Appendix II: Methodological summary
To estimate the number of UK homes subject to a mansion tax in 2016-2020, Cebr had to estimate:
Current property values of homes in the UK
Changes in regional house prices up to 2020
Average national house prices up to 2020
In order to create the ‘nowcast’ estimates of current property values Land Registry’s “price paid” data
was used. When estimating the current value of London properties borough level data was considered.
To estimate the value of homes in Wales regional numbers were used, while for all other regions
constituency level growth rates were considered.
Since the Land Registry dataset only covers residential properties bought in 1995 and later, the resulting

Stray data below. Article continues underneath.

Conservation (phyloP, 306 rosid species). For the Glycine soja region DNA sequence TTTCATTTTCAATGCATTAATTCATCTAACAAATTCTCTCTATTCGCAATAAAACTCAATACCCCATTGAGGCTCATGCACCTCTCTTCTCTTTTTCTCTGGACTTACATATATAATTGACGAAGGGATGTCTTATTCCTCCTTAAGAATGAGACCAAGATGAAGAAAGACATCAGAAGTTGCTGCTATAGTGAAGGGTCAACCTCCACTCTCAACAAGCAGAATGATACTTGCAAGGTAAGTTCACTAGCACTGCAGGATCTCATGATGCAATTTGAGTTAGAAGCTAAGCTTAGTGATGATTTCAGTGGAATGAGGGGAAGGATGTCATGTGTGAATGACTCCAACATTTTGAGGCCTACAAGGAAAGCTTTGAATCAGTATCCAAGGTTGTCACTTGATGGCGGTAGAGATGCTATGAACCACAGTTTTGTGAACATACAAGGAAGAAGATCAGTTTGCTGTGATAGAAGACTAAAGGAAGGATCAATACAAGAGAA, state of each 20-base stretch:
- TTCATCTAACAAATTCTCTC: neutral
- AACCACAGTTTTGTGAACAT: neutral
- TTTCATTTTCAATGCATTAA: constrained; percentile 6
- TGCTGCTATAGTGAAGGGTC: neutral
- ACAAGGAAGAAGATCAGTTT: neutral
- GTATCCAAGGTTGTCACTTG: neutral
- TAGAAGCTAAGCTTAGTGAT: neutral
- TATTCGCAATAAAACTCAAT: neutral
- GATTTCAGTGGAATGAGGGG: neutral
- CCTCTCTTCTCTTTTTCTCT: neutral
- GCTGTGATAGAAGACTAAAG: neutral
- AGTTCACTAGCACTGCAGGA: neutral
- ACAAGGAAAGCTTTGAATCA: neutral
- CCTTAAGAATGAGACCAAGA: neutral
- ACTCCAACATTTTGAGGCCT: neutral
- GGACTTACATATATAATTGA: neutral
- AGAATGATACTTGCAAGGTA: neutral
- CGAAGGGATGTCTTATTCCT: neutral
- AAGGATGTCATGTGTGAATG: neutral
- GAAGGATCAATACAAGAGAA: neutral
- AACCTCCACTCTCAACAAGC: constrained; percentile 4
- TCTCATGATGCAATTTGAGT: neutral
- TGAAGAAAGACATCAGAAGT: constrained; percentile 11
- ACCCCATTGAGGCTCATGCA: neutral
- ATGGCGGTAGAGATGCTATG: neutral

figures had to be scaled up to the full size of the dwelling stock. When scaling the figures, ONS data
regarding the total stock of dwelling was used for all regions save Wales. In the case of Wales, the total
stock of dwelling figure was taken from the Knowledge and Analytical Services of the Welsh Government.
To estimate the changing number of homes subject to the mansion tax post-2016, the £2m threshold
was increased by the projected growth in high-value homes. This rate was determined based on Knight
Frank’s Prime Central London house price index and adjusted for negative impact of the mansion tax on
property prices. The reduction in prime property values was assumed to equal the average annual
mansion tax payment. The change in property values was estimated on a regional basis to assess how
different parts of the UK would be affected by a mansion tax over time.
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